Owning ITIL's Catalogues

In the IT Skeptic’s model, there are four levels of catalogue, which represent levels of maturity. Because ITIL2 and ITIL3 use “catalogue” slightly differently I thought about using another name, but “catalogue” exactly describes what people expect to find in such a document.

Current Catalogue: an “as-is” snapshot that defines the current set of services being delivered. This includes legacy services which we have no intention of offering to any more users. It forms an essential artefact to focus staff on the service-oriented mindset - a touchstone - and it defines the “as-is” state. Target audience: IT.

Brochure Catalogue: a high-level document written in business terms that defines what is on offer to the business. It is used by Relationship Managers to provide a basis for discussions. It is used by staff as a point of reference. In ITIL3 terminology, this is the Service Pipeline, plus those parts of the Current Catalogue that we want to continue to offer . It provides a definition of the “to-be” objective. Target audience: Customers, Users.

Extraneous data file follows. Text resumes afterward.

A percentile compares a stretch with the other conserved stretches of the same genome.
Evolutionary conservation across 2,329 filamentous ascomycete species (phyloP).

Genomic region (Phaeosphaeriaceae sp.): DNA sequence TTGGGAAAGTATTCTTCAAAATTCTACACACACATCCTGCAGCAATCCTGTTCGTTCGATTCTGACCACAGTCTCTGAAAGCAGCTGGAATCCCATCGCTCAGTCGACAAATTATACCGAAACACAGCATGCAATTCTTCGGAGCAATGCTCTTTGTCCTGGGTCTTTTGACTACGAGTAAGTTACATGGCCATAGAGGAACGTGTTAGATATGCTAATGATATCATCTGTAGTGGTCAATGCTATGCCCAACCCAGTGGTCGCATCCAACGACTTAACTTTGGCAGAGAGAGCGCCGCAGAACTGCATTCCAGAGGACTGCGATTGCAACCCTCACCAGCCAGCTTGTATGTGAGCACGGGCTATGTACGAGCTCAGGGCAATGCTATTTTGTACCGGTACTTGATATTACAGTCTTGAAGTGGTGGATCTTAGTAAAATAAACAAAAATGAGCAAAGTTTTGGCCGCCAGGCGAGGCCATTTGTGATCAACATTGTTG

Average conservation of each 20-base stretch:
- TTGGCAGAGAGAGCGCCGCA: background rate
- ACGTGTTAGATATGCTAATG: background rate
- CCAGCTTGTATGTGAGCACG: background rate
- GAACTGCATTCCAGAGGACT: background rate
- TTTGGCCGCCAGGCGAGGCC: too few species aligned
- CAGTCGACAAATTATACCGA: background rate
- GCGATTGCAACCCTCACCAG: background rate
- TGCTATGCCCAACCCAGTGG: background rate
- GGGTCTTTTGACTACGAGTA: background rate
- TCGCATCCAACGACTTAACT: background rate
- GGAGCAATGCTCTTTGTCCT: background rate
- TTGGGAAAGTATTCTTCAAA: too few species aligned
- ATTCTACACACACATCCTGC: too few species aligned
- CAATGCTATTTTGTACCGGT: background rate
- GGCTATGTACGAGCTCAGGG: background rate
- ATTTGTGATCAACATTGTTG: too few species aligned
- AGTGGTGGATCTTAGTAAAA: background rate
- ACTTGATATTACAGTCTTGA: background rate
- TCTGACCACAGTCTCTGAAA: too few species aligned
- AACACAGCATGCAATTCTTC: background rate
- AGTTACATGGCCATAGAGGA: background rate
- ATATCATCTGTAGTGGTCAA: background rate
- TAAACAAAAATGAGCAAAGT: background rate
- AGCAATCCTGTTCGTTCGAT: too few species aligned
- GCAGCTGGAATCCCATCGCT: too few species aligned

Technical Catalogue: a union of Current and Brochure catalogues to describe all services actual and potential, with extensive supplementary information. It is used in the ITIL processes. The SLAs - once you have them - form a part of it, and there is much else: critical components, related services, escalation paths, available training etc. Target audience: IT.

Automated Catalogue: an interactive tool that allows users to browse and order services. In the most advanced manifestation, services are provisioned in response to user ordering. This idea is all the rage in late 2008, although the technology has been available for a decade – think ASP. As with all of these things the technology is the easy part. The business model, the means and terms of chargeback, and most of all organisational acceptance and uptake are the real issues. And the automated tool still needs to be backed up with the three documents above. These levels complement each other, not replace each other. Target audience: Users.

Owning ITIL's Catalogues
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